The elevator opened and Helen’s voice announced procedure for new residents. Brett was too busy planning to notice the new residents: a small neat man with glasses and a beautiful dark-skinned girl. Mick noticed the girl though, enough to stop him in his tracks. She waved shyly before vanishing around a corner.
Jason pointed at the map on the cabin wall. “We’re... here?”
“How long does this take?” Vanessa asked.
“Pretty much all day. It’d be a real pain if we didn’t get to dive.”
Winston and Brett were checking the equipment for the day’s survey. Mick was hanging around being in the way. He reached for the switch to the underwater camera. “What’s this do?”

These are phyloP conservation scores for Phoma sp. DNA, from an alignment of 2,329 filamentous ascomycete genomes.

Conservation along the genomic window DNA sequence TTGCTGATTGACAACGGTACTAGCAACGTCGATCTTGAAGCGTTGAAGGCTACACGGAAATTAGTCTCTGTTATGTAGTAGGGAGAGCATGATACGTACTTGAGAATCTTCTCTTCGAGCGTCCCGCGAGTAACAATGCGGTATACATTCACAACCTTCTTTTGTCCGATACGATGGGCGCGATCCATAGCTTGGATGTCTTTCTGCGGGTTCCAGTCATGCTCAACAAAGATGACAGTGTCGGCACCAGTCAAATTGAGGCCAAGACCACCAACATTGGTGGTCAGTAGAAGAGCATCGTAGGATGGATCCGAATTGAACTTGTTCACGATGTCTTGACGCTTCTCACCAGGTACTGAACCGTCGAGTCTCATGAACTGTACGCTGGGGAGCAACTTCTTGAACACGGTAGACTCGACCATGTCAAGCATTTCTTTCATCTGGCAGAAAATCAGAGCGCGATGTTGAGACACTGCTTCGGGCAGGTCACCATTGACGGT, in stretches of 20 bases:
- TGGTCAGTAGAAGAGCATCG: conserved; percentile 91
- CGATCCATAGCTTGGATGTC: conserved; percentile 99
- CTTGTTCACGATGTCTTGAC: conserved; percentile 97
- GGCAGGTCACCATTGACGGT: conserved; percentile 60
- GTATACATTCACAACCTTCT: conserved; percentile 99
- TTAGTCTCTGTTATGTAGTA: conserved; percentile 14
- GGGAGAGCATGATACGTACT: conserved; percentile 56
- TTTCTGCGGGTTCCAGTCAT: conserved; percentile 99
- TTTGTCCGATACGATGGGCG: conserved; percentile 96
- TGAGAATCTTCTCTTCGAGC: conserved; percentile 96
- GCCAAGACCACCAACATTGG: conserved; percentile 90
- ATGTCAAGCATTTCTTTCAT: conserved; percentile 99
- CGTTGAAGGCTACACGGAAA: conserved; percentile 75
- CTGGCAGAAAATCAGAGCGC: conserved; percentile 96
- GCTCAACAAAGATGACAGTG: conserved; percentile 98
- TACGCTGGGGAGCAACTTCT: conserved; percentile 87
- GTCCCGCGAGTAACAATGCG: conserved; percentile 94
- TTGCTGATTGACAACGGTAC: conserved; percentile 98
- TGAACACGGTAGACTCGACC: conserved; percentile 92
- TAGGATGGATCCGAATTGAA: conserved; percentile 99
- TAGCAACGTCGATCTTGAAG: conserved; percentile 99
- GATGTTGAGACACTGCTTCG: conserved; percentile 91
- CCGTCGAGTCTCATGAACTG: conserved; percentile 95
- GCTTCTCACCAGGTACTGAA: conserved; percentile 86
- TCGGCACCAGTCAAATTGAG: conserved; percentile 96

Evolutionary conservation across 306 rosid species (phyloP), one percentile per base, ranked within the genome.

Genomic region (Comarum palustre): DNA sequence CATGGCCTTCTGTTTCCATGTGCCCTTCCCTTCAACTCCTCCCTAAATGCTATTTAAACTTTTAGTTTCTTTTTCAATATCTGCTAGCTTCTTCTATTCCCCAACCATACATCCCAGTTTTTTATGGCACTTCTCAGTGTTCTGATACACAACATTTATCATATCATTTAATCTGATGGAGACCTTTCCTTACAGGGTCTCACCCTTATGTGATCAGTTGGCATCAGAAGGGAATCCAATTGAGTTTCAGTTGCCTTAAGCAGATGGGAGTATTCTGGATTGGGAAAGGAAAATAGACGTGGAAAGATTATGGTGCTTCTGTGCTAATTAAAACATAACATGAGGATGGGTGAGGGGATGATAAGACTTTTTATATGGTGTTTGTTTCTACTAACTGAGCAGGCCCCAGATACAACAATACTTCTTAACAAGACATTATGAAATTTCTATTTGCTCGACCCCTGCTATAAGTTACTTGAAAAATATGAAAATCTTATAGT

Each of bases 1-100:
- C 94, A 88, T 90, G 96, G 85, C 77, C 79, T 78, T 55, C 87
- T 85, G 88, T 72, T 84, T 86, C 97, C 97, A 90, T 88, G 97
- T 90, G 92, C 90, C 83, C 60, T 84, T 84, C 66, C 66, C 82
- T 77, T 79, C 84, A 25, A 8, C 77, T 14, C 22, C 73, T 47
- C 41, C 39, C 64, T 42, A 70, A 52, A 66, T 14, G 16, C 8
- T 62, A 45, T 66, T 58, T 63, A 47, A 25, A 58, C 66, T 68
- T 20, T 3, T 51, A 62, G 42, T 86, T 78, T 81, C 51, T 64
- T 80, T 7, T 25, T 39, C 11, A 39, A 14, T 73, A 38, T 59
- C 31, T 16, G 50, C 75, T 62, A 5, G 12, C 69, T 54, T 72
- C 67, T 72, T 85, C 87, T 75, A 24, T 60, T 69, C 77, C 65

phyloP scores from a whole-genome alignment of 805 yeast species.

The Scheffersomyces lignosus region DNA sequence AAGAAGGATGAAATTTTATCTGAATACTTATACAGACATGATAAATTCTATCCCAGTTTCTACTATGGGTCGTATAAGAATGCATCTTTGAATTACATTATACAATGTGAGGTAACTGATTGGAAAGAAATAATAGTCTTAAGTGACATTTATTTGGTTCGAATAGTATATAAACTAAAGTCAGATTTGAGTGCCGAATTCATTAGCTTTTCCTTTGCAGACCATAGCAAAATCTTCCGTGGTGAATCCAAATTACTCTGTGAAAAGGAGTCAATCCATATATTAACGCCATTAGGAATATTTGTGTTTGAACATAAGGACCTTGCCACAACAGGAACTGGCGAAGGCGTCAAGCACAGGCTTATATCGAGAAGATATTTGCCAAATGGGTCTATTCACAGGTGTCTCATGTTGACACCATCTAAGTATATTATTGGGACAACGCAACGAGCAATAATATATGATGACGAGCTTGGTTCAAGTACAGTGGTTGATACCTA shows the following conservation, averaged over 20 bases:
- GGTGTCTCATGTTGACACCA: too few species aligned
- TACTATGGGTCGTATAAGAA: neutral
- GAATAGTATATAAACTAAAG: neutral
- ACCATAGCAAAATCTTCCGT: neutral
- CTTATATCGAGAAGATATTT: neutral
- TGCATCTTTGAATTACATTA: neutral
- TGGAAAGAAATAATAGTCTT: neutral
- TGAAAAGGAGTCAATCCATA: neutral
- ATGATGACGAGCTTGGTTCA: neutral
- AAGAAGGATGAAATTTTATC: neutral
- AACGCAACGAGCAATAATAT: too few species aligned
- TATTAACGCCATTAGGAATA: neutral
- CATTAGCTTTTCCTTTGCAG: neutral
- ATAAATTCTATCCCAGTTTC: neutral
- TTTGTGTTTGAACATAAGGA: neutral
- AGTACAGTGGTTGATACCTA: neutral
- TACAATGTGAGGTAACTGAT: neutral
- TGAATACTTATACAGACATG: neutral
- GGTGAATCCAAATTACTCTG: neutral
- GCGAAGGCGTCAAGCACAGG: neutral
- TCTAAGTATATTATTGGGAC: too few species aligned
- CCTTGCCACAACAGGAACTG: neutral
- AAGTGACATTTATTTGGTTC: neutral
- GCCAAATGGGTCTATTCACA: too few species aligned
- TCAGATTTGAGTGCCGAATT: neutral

Brett got in the way. “No, no!”
“Don’t touch that. I tell you what, why don’t you go up on deck and check the scuba equipment.”
“But it was checked before it was loaded.”
Vanessa got into the act, “Yeah, but we’re gonna be breathing through it. Let’s check it again. Coming, Jason?”
“In a sec. Mum?”
Dianne was definitely frazzled. “Tell Neri we’ll be ready for her in about ten minutes ok? I want you to ask her to stay under the sonar equipment.”
“And you guys keep your eyes out for any interesting marine specimens while you’re down there ok?”
“Yep.” Jason turned to go.
“And one more thing Jase. Would you make sure Mick stays up on deck?”
Jason almost asked how he was supposed to do that, but his mother sounded pretty stressed so he just said, “Ok.”
“Brett, would you sit on the stairs and warn me if either Mick or Sam come down?”